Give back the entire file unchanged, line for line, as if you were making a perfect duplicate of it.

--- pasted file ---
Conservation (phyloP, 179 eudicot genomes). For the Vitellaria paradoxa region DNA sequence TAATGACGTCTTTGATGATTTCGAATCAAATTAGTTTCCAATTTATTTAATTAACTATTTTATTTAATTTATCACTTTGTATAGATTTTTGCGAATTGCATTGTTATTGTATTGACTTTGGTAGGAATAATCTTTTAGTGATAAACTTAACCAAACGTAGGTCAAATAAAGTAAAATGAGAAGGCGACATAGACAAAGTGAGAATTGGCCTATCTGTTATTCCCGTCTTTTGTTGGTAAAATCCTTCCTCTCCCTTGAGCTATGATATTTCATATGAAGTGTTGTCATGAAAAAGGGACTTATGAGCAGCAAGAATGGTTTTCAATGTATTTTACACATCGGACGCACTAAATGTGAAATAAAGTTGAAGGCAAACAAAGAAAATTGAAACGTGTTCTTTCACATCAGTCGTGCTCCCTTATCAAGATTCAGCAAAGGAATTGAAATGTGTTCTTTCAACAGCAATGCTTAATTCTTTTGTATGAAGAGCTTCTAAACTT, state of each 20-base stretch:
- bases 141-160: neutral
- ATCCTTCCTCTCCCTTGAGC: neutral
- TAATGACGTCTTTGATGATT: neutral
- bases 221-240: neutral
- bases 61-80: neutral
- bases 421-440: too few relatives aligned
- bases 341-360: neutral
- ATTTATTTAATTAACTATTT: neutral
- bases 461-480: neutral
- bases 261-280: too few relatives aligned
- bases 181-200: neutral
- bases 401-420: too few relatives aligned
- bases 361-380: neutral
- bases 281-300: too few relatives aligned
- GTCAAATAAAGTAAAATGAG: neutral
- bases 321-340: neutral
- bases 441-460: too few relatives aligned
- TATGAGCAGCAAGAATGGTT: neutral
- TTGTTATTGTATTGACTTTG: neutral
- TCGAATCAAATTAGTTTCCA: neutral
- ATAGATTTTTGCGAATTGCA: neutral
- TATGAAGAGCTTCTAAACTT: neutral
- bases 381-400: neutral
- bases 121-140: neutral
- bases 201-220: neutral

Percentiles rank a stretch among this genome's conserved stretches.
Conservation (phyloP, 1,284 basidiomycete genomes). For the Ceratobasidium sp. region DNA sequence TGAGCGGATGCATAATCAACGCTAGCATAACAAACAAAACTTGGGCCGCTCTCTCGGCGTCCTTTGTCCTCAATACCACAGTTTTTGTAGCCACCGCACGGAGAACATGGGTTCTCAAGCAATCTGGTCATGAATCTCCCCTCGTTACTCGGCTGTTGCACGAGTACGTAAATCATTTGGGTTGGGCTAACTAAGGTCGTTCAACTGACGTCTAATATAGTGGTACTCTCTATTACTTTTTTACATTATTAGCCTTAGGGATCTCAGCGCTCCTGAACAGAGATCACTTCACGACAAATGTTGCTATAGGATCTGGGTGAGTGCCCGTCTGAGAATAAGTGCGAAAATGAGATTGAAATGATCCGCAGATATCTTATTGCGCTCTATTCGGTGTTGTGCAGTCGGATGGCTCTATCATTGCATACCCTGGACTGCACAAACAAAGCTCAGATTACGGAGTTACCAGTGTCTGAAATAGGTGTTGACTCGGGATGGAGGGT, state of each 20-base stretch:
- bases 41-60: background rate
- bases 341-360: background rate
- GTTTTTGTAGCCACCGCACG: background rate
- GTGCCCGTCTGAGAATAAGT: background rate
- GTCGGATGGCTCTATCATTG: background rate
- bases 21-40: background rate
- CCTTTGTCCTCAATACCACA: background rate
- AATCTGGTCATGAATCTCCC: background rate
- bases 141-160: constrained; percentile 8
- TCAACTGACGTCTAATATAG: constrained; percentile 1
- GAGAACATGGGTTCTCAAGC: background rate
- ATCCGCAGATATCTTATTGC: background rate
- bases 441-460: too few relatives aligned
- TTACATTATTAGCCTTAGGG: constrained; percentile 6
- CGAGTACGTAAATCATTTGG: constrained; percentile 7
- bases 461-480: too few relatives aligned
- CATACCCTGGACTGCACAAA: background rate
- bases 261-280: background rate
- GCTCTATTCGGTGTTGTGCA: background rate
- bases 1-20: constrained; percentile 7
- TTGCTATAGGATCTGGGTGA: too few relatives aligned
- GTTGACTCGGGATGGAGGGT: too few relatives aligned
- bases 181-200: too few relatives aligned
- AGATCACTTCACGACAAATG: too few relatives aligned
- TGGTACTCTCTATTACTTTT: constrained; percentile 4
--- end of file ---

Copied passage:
Conservation (phyloP, 179 eudicot genomes). For the Vitellaria paradoxa region DNA sequence TAATGACGTCTTTGATGATTTCGAATCAAATTAGTTTCCAATTTATTTAATTAACTATTTTATTTAATTTATCACTTTGTATAGATTTTTGCGAATTGCATTGTTATTGTATTGACTTTGGTAGGAATAATCTTTTAGTGATAAACTTAACCAAACGTAGGTCAAATAAAGTAAAATGAGAAGGCGACATAGACAAAGTGAGAATTGGCCTATCTGTTATTCCCGTCTTTTGTTGGTAAAATCCTTCCTCTCCCTTGAGCTATGATATTTCATATGAAGTGTTGTCATGAAAAAGGGACTTATGAGCAGCAAGAATGGTTTTCAATGTATTTTACACATCGGACGCACTAAATGTGAAATAAAGTTGAAGGCAAACAAAGAAAATTGAAACGTGTTCTTTCACATCAGTCGTGCTCCCTTATCAAGATTCAGCAAAGGAATTGAAATGTGTTCTTTCAACAGCAATGCTTAATTCTTTTGTATGAAGAGCTTCTAAACTT, state of each 20-base stretch:
- bases 141-160: neutral
- ATCCTTCCTCTCCCTTGAGC: neutral
- TAATGACGTCTTTGATGATT: neutral
- bases 221-240: neutral
- bases 61-80: neutral
- bases 421-440: too few relatives aligned
- bases 341-360: neutral
- ATTTATTTAATTAACTATTT: neutral
- bases 461-480: neutral
- bases 261-280: too few relatives aligned
- bases 181-200: neutral
- bases 401-420: too few relatives aligned
- bases 361-380: neutral
- bases 281-300: too few relatives aligned
- GTCAAATAAAGTAAAATGAG: neutral
- bases 321-340: neutral
- bases 441-460: too few relatives aligned
- TATGAGCAGCAAGAATGGTT: neutral
- TTGTTATTGTATTGACTTTG: neutral
- TCGAATCAAATTAGTTTCCA: neutral
- ATAGATTTTTGCGAATTGCA: neutral
- TATGAAGAGCTTCTAAACTT: neutral
- bases 381-400: neutral
- bases 121-140: neutral
- bases 201-220: neutral

Percentiles rank a stretch among this genome's conserved stretches.
Conservation (phyloP, 1,284 basidiomycete genomes). For the Ceratobasidium sp. region DNA sequence TGAGCGGATGCATAATCAACGCTAGCATAACAAACAAAACTTGGGCCGCTCTCTCGGCGTCCTTTGTCCTCAATACCACAGTTTTTGTAGCCACCGCACGGAGAACATGGGTTCTCAAGCAATCTGGTCATGAATCTCCCCTCGTTACTCGGCTGTTGCACGAGTACGTAAATCATTTGGGTTGGGCTAACTAAGGTCGTTCAACTGACGTCTAATATAGTGGTACTCTCTATTACTTTTTTACATTATTAGCCTTAGGGATCTCAGCGCTCCTGAACAGAGATCACTTCACGACAAATGTTGCTATAGGATCTGGGTGAGTGCCCGTCTGAGAATAAGTGCGAAAATGAGATTGAAATGATCCGCAGATATCTTATTGCGCTCTATTCGGTGTTGTGCAGTCGGATGGCTCTATCATTGCATACCCTGGACTGCACAAACAAAGCTCAGATTACGGAGTTACCAGTGTCTGAAATAGGTGTTGACTCGGGATGGAGGGT, state of each 20-base stretch:
- bases 41-60: background rate
- bases 341-360: background rate
- GTTTTTGTAGCCACCGCACG: background rate
- GTGCCCGTCTGAGAATAAGT: background rate
- GTCGGATGGCTCTATCATTG: background rate
- bases 21-40: background rate
- CCTTTGTCCTCAATACCACA: background rate
- AATCTGGTCATGAATCTCCC: background rate
- bases 141-160: constrained; percentile 8
- TCAACTGACGTCTAATATAG: constrained; percentile 1
- GAGAACATGGGTTCTCAAGC: background rate
- ATCCGCAGATATCTTATTGC: background rate
- bases 441-460: too few relatives aligned
- TTACATTATTAGCCTTAGGG: constrained; percentile 6
- CGAGTACGTAAATCATTTGG: constrained; percentile 7
- bases 461-480: too few relatives aligned
- CATACCCTGGACTGCACAAA: background rate
- bases 261-280: background rate
- GCTCTATTCGGTGTTGTGCA: background rate
- bases 1-20: constrained; percentile 7
- TTGCTATAGGATCTGGGTGA: too few relatives aligned
- GTTGACTCGGGATGGAGGGT: too few relatives aligned
- bases 181-200: too few relatives aligned
- AGATCACTTCACGACAAATG: too few relatives aligned
- TGGTACTCTCTATTACTTTT: constrained; percentile 4